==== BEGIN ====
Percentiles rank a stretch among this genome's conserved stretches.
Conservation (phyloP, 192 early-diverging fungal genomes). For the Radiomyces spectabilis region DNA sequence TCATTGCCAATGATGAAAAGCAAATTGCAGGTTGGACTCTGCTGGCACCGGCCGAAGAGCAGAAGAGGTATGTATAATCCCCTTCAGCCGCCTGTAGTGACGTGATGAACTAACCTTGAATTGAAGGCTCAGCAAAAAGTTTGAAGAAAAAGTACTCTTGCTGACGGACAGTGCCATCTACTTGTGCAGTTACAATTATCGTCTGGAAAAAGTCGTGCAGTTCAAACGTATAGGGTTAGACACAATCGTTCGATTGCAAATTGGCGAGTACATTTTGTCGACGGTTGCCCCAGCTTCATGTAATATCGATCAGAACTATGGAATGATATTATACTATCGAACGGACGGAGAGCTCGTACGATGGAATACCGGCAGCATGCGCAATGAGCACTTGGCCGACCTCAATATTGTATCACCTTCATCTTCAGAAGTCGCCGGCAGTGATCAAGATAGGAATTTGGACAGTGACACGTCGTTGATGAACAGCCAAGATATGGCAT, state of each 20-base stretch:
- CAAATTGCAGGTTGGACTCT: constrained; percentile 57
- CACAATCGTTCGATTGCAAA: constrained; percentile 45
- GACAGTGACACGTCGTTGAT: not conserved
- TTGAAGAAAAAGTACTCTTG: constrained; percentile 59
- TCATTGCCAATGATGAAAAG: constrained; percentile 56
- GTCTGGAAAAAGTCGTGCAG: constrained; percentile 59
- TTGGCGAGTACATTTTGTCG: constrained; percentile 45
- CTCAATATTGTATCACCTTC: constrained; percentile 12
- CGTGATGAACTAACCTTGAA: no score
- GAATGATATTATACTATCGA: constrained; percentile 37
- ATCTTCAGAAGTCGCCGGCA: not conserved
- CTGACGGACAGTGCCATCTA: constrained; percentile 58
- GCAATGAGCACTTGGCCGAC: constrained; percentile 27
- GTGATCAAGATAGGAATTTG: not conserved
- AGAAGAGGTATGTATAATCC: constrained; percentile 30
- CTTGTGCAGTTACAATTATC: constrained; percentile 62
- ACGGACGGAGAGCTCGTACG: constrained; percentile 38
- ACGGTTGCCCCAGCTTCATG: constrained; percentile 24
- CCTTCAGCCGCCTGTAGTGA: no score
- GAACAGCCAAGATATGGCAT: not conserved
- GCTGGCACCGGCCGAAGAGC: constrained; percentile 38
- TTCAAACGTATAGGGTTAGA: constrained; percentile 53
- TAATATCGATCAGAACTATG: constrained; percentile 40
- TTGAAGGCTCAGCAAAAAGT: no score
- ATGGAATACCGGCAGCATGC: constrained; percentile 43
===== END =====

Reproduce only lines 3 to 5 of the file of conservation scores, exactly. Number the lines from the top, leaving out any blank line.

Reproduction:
- CAAATTGCAGGTTGGACTCT: constrained; percentile 57
- CACAATCGTTCGATTGCAAA: constrained; percentile 45
- GACAGTGACACGTCGTTGAT: not conserved